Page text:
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Australian Transport Advisory Council Meeting, Port Moresby

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(Statement by the Chairman, the Hon. Ian Sinclair, M.P., Minister for Shipping and Transport and Acting Minister for Trade and Indu stry).

'We must be conscious that the problems we in Australia face today in regard to transport are the problems which Papua and New Guinea may face tomorrow. The solutions we find and the policies we develop must assist in overcoming

difficulties which arise now and in future years in the Territory.'

This was stated today (9 July) by the Minister for Shipping and Transport, Mr Ian Sinclair, when opening the 32nd Meeting of the Australian Transport Advisory Council in Port Moresby.

It is the first time the council has met in Papua and New Guinea.

State Transport Ministers attending the conference are the Hon. M.A. Morris (NSW), the Hon. V.F. Wilcox (Vic), the Hon. W.E. Knox (Qld), the Hon. G.T. VirgD (SA), the Hon, R.J. O'Connor (WA) and the Hon L.H. Bessell (Tas).

Mr Sinclair said, 'It is essential that we as Transport Ministers know first hand the transport needs of the Territory if we are to play our part in providing that advice and assistance which is essential for the proper development of the Territory.'

The Minister continued that Australia had seen spectacular growth of transport in recent years and that this growth must be continued to keep pace with our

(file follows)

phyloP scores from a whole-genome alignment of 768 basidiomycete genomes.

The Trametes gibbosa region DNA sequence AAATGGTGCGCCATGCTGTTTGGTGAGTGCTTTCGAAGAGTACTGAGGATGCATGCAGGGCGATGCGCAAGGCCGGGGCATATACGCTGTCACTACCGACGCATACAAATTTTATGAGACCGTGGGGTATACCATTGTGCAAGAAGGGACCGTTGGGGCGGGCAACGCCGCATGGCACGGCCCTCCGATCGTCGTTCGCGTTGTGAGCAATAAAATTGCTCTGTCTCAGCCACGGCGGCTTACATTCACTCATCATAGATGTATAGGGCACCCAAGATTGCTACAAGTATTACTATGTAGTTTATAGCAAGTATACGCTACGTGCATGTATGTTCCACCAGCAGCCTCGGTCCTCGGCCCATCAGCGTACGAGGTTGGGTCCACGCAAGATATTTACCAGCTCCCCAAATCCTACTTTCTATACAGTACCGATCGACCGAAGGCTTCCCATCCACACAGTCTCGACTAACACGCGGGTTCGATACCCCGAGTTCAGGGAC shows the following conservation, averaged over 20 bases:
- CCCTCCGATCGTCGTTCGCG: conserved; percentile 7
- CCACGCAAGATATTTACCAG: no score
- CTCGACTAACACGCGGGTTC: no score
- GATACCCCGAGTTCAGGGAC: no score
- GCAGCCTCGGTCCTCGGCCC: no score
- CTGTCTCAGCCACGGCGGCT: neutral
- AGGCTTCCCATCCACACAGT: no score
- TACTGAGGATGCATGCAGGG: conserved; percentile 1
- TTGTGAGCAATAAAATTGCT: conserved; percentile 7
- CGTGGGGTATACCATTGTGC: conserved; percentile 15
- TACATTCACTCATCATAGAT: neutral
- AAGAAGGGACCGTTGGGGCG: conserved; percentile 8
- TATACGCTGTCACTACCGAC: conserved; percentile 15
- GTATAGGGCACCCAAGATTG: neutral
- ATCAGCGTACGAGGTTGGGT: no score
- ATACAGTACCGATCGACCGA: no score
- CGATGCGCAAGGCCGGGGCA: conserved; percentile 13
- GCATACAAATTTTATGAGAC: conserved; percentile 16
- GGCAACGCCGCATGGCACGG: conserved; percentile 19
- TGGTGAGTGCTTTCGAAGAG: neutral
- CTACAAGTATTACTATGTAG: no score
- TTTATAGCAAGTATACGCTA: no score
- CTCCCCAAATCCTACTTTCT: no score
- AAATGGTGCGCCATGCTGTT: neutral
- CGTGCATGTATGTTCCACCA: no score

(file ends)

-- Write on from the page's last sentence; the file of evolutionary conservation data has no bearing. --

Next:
national development. This was essential if we were to compete successfully on world markets and to provide a steadily increasing standard of living at home.

He said that if the necessary improvements in transport were to be achieved, the close relationship which exists between the Commonwealth and States through the Australian

Transport Advisory Council must continue.

'We, as Transport Ministers, must strive to establish

clear co-ordinated policies for transport development, at

both intrastate and interstate levels', he added.

The Minister said that he was pleased to see that there were a number of important items on the agenda including pollution of the air and road safety.

He was also personally pleased to see from the

business papers that there were no objections to uniformity of transport concessions given to farmers in time of drought and it now remains for the Agriculture Council and State

Governments to bring concessions into line.

So far as the world-wide problem of road safety was concerned he id that he would welcome any arrangements which would offer prospects of reducing the unnecessary and

dreadful carnage taking place on Australia's roads.

Mr Sinclair travelled to Port Moresby on one of his Department's lighthouse tenders, the M.V. 'C ape Moreton, which is based in Brisbane and covers the Queensland

coastline and outlying islands and shoals.

He inspected lighthouses at Booby and Goods Islands, witnessed the crew changing and servicing several light buoys and visited the scene of the sinking of the 'Oceanic Grandeur'

earlier in the year.